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    • #35770
      Eve Skaros

      Hi Stephen!

      I am currently learning ankle ultrasound and I’m a but stuck on the deltoid ligament. Do you label it as deltoid ligament or label each of the specific ligaments?


    • #35868
      Stephen Bird

      Hi Eve,

      You can label the individual components if you like, but they are all connected in a confluent sheet of collagen as it is simply the medial ankle joint capsule.

      To label the individual components simply scan the tibias posterior tendon in short axis.

      Start proximal where the tendon is on the tibia (medial malleolus), scan slowly distally with the tib post in short axis and when the tib post leaves the bone of the medial mal it is then sitting on the TIBIOTALAR component of the deltoid. This looks best with eversion and dorsiflexion stress. Then scan further distal and as your transducer arrives at exactly 6 O’clock (straight down) from the medial mal you will see the sustentaculum tali of the calcaneum appear and the collagen connecting the medial mal and the sustentaculum tali is the TIBIOCALCANEAL component (best seen with eversion stress). Continue to follow the tib post in short axis distally and the sustentaculum tali disappears and the talus, covered in hyaline cartilage appears with the spring ligament being the thick layer of the fibrocartilage covering the talus. The collagen commenting the medial mal to the spring ligament is the TIBIOSPRING component (best seen with a little plantar flexion and eversion).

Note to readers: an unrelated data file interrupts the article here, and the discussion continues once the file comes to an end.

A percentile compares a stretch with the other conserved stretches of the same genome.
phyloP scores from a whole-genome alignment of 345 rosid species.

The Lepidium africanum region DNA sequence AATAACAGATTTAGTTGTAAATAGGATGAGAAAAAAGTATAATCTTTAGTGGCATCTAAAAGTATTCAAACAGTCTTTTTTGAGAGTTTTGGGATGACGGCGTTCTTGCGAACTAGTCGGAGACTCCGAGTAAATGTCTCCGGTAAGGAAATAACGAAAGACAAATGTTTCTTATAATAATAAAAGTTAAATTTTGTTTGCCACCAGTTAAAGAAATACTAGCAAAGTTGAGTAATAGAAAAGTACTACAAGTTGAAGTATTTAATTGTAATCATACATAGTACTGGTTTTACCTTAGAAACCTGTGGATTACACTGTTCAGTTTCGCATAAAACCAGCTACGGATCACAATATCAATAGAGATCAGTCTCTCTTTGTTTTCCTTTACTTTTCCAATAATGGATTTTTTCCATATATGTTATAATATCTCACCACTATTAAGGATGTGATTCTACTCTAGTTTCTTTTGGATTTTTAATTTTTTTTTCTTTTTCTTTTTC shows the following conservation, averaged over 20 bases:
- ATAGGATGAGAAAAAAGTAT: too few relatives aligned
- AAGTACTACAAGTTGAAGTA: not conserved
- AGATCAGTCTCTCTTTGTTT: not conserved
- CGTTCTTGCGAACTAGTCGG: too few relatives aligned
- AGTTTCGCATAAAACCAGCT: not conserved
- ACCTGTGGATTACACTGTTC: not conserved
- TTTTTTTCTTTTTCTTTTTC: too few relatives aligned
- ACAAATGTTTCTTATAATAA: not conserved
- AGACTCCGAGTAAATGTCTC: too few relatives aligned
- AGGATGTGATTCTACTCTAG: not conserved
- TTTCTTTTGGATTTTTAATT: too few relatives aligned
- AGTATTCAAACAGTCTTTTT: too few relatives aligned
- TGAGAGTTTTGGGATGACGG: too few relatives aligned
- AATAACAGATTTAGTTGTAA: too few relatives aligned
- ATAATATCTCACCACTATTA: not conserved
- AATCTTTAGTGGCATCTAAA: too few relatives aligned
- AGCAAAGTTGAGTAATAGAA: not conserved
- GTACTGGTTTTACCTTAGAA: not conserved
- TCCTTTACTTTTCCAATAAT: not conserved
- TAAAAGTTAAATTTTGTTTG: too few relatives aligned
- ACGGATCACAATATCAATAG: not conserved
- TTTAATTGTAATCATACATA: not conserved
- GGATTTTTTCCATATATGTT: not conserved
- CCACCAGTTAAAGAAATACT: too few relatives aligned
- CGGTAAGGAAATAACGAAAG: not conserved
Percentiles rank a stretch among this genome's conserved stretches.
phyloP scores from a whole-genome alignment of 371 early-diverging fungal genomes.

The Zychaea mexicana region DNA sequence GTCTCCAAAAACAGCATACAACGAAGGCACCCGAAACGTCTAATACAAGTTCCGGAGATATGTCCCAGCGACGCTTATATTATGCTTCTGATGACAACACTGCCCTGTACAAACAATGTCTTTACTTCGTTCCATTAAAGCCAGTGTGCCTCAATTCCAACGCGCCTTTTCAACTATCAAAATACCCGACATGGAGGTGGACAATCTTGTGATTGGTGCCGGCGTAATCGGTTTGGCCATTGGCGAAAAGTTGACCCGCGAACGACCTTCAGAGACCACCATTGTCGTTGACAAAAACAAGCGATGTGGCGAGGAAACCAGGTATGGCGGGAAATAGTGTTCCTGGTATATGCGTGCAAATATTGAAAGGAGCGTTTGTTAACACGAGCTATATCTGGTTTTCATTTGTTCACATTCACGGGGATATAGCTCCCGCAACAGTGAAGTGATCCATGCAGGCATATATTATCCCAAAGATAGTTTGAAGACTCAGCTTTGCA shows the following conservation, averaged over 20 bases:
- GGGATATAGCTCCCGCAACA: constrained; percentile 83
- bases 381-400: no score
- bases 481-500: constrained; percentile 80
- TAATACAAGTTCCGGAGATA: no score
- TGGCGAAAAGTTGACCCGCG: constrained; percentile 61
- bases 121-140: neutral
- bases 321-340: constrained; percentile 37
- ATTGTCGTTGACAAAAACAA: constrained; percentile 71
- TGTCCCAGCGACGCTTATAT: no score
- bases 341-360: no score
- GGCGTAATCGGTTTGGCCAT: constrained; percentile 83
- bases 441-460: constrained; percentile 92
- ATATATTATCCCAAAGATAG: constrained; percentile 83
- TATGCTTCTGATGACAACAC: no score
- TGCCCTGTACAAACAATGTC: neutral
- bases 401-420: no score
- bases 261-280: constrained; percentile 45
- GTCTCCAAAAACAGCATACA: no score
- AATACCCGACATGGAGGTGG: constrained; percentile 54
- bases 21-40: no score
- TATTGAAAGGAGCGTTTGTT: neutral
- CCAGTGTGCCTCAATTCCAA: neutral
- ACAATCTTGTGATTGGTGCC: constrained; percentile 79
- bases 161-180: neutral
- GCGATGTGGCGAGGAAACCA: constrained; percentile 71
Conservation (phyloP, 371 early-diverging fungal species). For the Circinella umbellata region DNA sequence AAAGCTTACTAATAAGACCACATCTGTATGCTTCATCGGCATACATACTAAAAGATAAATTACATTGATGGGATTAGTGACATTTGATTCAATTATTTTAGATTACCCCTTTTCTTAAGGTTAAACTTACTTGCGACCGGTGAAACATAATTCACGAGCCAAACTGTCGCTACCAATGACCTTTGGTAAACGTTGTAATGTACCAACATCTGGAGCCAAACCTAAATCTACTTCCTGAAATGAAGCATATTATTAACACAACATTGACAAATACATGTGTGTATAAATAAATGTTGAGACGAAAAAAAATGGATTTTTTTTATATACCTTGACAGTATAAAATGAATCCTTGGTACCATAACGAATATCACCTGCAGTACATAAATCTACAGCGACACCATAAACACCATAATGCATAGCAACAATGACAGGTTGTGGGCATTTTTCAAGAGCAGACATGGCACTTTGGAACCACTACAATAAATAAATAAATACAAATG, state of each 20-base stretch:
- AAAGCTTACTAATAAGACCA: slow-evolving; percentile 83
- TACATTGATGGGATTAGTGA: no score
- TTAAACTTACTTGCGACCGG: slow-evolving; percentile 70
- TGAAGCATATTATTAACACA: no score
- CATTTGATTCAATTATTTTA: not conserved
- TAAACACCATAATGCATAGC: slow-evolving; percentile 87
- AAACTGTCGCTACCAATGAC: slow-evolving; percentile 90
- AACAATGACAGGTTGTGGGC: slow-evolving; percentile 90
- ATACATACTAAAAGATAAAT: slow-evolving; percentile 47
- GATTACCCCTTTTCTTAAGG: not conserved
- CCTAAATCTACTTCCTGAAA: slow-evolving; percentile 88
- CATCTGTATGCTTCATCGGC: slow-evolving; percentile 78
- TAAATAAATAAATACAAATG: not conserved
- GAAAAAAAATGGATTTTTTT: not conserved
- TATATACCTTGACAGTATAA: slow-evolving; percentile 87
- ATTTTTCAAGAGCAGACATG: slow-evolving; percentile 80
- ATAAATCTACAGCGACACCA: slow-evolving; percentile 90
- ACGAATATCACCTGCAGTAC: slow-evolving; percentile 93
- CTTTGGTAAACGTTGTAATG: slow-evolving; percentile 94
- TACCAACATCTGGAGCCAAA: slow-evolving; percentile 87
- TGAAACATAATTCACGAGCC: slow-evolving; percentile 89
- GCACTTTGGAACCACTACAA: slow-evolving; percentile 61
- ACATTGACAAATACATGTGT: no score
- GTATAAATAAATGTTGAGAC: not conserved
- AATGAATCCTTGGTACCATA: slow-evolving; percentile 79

To sweep through these components you need to stay short axis on the tib post tendon and the transducer sweeps around the medial mal. The distal end of the transducer sweeps faster than the proximal end a bit like the hand of a clock sweeping from 5 o’clock (tibiotalar) to 6 o’clock (tibiocalcaneal) to 7 o’clock (tibiospring).

      There is a short webinar on this website that deals with this topic. Check out the deltoid ligament assessment webinar.

      I hope this explanation helps.

      The position of the foot / ankle is important.

      Also remember you get compression injuries of the posterior component (tibiotalar) , nothing much happens to the middle component (tibiocalcaneal) unless there is eversion stress , which is unusual, and you get stripping / degloving injuries of the more anterior (tibiospring) component where it is stripped off of the tibia medial malleolus.


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